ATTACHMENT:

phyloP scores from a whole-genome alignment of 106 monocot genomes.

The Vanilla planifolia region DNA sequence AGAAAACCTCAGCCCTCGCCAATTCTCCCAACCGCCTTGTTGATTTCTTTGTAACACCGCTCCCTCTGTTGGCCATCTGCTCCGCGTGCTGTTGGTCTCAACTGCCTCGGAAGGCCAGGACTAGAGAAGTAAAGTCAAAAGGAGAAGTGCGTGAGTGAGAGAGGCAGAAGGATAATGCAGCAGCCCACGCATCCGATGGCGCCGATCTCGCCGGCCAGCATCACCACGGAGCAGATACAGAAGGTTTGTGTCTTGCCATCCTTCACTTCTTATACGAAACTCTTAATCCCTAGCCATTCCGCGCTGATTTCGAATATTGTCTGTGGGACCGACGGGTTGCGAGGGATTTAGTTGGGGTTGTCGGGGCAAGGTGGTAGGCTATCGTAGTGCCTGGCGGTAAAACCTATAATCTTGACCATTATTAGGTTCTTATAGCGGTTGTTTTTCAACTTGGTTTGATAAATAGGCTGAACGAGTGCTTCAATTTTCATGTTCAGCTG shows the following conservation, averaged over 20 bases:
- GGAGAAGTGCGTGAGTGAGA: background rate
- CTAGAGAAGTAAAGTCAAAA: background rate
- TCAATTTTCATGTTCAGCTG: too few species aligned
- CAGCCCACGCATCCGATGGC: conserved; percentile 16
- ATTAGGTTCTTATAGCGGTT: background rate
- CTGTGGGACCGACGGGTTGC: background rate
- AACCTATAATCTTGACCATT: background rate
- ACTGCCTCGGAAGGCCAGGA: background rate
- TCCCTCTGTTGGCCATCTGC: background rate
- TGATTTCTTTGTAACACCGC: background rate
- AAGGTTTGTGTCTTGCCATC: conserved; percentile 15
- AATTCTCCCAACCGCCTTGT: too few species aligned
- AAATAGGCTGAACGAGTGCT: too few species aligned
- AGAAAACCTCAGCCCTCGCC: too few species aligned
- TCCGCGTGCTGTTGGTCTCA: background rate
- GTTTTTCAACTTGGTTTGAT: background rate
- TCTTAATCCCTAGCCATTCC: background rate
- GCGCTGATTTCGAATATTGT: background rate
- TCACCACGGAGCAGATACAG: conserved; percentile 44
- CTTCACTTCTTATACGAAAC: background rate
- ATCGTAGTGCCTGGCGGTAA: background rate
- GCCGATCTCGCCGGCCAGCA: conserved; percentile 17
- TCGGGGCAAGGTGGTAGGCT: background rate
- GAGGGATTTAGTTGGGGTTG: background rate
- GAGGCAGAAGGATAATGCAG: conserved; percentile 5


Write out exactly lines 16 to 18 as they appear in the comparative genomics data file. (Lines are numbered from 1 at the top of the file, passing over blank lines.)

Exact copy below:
- AGAAAACCTCAGCCCTCGCC: too few species aligned
- TCCGCGTGCTGTTGGTCTCA: background rate
- GTTTTTCAACTTGGTTTGAT: background rate